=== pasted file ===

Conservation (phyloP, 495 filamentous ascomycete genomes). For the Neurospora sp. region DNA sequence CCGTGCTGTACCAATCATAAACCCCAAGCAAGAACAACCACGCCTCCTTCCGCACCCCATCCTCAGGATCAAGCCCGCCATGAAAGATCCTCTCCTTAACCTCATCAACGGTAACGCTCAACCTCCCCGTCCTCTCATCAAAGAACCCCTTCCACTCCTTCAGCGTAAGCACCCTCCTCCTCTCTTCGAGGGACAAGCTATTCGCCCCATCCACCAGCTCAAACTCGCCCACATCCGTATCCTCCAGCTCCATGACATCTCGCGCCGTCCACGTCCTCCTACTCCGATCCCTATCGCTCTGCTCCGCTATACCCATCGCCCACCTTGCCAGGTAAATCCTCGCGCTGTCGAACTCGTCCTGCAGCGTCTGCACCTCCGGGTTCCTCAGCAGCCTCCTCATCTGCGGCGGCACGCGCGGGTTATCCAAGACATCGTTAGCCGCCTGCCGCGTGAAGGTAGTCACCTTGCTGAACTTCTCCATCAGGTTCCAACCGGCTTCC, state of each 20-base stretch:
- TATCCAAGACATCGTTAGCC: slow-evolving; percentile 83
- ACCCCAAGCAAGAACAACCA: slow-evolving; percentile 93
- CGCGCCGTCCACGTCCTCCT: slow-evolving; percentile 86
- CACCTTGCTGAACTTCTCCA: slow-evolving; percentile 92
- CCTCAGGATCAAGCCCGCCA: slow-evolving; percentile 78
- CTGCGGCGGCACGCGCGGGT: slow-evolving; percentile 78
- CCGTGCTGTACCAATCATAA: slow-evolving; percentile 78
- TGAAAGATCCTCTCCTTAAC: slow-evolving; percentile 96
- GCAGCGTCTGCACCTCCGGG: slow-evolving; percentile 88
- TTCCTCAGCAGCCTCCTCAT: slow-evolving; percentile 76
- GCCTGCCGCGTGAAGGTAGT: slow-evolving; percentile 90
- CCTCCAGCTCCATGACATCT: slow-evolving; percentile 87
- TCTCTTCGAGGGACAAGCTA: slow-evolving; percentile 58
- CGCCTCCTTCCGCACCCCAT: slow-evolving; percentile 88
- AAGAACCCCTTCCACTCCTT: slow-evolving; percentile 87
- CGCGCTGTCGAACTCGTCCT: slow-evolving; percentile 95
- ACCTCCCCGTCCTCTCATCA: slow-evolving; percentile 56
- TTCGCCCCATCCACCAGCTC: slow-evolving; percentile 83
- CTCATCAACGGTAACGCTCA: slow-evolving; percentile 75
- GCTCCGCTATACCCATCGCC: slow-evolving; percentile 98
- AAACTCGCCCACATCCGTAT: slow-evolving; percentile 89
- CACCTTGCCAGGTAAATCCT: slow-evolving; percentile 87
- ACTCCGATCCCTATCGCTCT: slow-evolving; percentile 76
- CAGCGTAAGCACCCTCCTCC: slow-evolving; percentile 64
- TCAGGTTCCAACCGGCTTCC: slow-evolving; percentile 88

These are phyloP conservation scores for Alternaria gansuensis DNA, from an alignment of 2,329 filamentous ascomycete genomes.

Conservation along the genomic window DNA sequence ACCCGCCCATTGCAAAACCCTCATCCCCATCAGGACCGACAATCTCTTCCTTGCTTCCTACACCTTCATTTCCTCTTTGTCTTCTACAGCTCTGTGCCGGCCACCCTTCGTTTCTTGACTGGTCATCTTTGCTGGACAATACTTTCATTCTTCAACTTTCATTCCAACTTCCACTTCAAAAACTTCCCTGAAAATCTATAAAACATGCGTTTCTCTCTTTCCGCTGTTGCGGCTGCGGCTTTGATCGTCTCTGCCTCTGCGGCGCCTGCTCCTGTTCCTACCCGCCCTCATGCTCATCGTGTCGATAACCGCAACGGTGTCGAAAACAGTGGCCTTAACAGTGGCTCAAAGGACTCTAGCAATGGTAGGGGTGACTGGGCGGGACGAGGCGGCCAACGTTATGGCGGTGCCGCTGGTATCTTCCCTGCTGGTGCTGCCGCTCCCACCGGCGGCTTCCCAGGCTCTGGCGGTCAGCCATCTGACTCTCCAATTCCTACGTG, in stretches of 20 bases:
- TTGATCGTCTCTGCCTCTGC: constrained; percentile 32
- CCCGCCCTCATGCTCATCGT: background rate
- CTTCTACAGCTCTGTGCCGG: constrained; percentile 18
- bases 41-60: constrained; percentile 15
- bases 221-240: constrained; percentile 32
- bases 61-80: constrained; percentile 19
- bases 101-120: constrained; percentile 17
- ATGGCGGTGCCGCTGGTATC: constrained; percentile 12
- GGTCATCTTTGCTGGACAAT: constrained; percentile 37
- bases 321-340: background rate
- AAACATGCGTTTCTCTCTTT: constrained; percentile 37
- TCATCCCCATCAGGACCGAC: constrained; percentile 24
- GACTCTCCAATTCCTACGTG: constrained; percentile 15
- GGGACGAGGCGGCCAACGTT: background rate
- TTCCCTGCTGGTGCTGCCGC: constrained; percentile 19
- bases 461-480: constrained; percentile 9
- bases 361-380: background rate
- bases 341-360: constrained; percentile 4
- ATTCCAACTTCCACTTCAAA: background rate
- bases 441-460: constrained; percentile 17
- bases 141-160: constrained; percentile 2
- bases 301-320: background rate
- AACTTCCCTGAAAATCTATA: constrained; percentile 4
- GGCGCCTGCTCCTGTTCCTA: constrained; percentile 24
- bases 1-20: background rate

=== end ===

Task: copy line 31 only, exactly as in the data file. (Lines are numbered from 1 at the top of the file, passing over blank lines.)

- CTTCTACAGCTCTGTGCCGG: constrained; percentile 18